BrokeAss Gourmet

BrokeAss Gourmet

BrokeAss Beer and Cheese

BrokeAss Beer and Cheese A barleywine, suggests The Cheese Dude, might go well with Stilton or something else smelly.

Being a BrokeAss gourmand is a tough act to play. The guides and manuals all tell us that, to be proper gourmands, we must first and foremost drink good wine with each dinner (and hold the glass just so). I like that idea just fine, but other beverages are so much cheaper (and other glasses so much easier to hold), and in times like these many of us must veer toward beer. Happy it is then that a growing number of experts vouch for beer as not just a tide-me-over until the next job but a fine accoutrement in itself to the white tablecloth. Better yet, these same men and women have approved beer and cheese as an excellent pairing, and just like that we have entered the realm of the affordable gourmet.

But what beers can we drink with what cheeses? Oh, pity us! Such dilemmas we must face in this hardship called life! Kidding, and I must here provide the disclaimer that I generally do not take the pastime of food-to-drink pairing very seriously. You won’t, for example, catch me on the cell phone in the wine (or beer) aisle saying, “Hey, it’s me. What do you think we should drink with the fondue?” In fact, this whole nibble-sip-and-ponder business makes me a bit nauseous, but in life occasions will arise when we stumble unexpectedly across white a tablecloth set with an impressive display of fancy bottles and fine bites, and on such occasions it pays to know how to proceed. So listen up.

Tony Magee, owner of Lagunitas Brewing Company in Petaluma, CA, recommends a tart and pungent cheese – perhaps a cheddar – to nicely cut the spiciness of a bitter beer – like an IPA. The Cheese Dude, an international cheese consultant based in the Bay Area, agrees with Magee and says that an IPA is best softened by a cheddar cheese, whose high fat content nicely lifts the sting of the beer’s alpha acids from the palate.

Magee warns that bitter beers can make soft, mild cheeses taste unpleasantly sour. The Cheese Dude concurs; brie, he says, is notoriously nasty with any beer, and one combination that is “spit-on-the-floor bad,” he says, is a bock beer and a young brie. The match-up releases ammonia like flavors from the rind and can spoil an evening.

In Colorado, Peter Archer, marketing man for the notoriously big-beered Avery Brewing Company, suggests matching foods and drinks in which a characteristic of one complements that of the other – like a smoked gouda to a roasty-toasty imperial stout. On the other hand, he also enjoys taking a sweet-and-sour approach, such as a barley wine with a pungent blue cheese or something else smelly.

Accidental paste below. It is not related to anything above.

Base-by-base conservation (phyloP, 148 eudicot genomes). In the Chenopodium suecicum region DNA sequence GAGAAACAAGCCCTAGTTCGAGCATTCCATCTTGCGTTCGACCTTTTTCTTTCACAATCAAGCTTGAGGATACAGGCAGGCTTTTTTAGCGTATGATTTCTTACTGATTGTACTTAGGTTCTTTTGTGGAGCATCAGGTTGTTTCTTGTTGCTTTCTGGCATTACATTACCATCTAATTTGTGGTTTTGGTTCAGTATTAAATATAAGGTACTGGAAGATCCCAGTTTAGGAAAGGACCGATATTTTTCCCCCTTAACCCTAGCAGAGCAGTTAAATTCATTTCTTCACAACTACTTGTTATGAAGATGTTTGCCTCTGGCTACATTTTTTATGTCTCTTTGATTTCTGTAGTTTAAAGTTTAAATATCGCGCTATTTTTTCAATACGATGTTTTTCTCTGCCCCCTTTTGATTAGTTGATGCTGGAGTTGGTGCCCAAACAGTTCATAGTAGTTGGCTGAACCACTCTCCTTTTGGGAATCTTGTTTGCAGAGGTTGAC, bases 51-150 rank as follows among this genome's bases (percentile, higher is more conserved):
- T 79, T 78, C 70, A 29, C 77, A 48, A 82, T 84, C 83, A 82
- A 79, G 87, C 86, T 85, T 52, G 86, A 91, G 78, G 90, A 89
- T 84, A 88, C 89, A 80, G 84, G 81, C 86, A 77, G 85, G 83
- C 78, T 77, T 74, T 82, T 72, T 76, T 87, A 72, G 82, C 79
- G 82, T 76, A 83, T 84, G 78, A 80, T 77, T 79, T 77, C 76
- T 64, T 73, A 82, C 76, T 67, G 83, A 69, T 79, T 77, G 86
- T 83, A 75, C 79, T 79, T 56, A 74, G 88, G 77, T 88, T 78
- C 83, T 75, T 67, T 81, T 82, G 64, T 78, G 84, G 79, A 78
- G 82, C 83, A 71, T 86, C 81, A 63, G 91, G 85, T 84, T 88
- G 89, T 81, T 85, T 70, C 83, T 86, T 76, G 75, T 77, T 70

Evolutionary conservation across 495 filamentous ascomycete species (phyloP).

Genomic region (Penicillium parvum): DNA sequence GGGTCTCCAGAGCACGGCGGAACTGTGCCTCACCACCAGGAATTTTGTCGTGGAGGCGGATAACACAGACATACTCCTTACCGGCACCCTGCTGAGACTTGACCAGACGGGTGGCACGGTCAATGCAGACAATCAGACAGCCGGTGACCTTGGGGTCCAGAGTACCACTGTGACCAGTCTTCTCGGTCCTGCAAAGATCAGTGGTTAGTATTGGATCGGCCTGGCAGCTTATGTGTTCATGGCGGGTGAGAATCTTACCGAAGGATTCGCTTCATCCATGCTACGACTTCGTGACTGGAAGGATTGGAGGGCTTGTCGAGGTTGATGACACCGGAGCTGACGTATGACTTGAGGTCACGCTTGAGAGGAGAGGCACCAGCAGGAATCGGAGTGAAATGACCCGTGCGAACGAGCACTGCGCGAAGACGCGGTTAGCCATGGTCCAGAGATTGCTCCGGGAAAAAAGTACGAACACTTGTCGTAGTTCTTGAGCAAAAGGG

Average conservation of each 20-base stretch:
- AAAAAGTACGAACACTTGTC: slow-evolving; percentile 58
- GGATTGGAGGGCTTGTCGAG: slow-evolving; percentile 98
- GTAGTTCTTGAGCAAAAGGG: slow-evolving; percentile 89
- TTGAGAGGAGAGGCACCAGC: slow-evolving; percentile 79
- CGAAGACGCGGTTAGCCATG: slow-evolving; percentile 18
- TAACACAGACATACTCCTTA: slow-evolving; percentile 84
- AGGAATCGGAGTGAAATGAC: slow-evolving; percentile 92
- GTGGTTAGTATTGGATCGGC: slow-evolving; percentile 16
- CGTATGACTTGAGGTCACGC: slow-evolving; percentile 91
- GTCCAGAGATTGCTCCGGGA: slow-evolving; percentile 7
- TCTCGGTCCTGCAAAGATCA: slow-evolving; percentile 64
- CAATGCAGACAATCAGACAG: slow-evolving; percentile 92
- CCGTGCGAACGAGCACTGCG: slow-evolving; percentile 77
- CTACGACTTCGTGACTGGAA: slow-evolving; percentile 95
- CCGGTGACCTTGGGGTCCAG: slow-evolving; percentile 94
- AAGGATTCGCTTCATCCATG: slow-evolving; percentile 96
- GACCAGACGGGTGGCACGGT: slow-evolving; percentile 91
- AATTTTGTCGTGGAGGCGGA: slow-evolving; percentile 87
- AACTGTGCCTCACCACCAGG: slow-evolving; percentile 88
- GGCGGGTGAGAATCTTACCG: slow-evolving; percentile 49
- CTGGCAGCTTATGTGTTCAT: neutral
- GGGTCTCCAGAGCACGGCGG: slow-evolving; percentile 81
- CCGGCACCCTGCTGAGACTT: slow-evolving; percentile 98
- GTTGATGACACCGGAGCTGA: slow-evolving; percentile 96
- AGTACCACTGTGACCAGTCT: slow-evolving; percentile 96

And in Los Angeles, the illustrious Cheese Impresario (a.k.a. Barrie Lynn) says that daring gourmands should try a Limburger (the cheese that stinks to the highest heaven) and eat it with Leinenkugel’s Honey Weiss Beer. In this case, the sweetness of the beer contrasts with and balances the smashing aromas of the cheese, from which cartoon characters on TV once fled with fury. Limburger is made today by only one dairyer in the United States, Chalet Cheese Cooperative in Monroe, Wisconsin.

We considered the advice of these experts and crafted a tasting tray of our own: four cheeses mixed and matched to several beers. We nibbled the cheese, washed it down with beer, ate more cheese, and continued until the tasting notes came flooding. Read and drool.

1) Widmer’s Cheese Cellars Eight Year Old Cheddar (starting at $12.60/lb). This sticky brick is a splurge, so just buy a few ounces. It is sharp and fatty like any cheddar but with the precious crystallized quality of an old Gouda. We washed it down with Deschutes Brewery’s Red Chair IPA (6.4% ABV, $4.69 for 22 ounces) and noted how the creamy fat softened the bitterness of the beer. I couldn’t help but wonder why someone would make a beer bitter only to have consumers squash it with a cheese.

We tried the same cheese with Napa Smith Brewery Bonfire Imperial Porter (8% ABV, $4.99 for 22 ounces). In this case, it was the creamy coconut coffee flavors of the beer that balanced the sharpness of the cheese.

2) Bel Gioioso Medium Provolone ($7.00 to $10.00/lb). Marked by the mustiness of a Swiss cheese, firm and a bit mealy in the mouth, and very mellow, the Provolone would certainly be crushed by a barleywine, porter or IPA, so I took a suggestion of The Cheese Impresario and matched it to a lager – the Lagunitas Czech Style Pilsner ($8.99/6-pack). The beer is vibrant and zesty and we felt it brought the quiet yet charismatic cheese to life.

3) Widmer’s Cheese Cellars Wisconsin Lager Kake Brick ($6.00 to $8.00/lb). A nutty, mild and milky cheese inside, the Brick’s crunchy rind gives a slight funk to the rear of the throat. The flavors not only held up against the Napa Smith Imperial Porter, but the coffee-chocolate notes of the beer melded smoothly and distinctly well with the milky cheese; the two combined wonderfully to make a better thing. I’m a skeptic – but certainly try this combo.

4) Ambassadeur Danish Esron ($10.99/lb). Pungent and a bit stinky, this soft cheese went best, I suppose, with a two-year-old Avery Hog Heaven Barley Wine (9.5% ABV, $6.99 for 22 ounces). The beer had matured into a thick fudge-and-caramel, malt-and-toffee treat, and its powerful body washed away the stink of the cheese – but again, I couldn’t help but wonder why we are expected to eat things that cancel out the valued qualities of the other. That, however, is the game that gourmands play.

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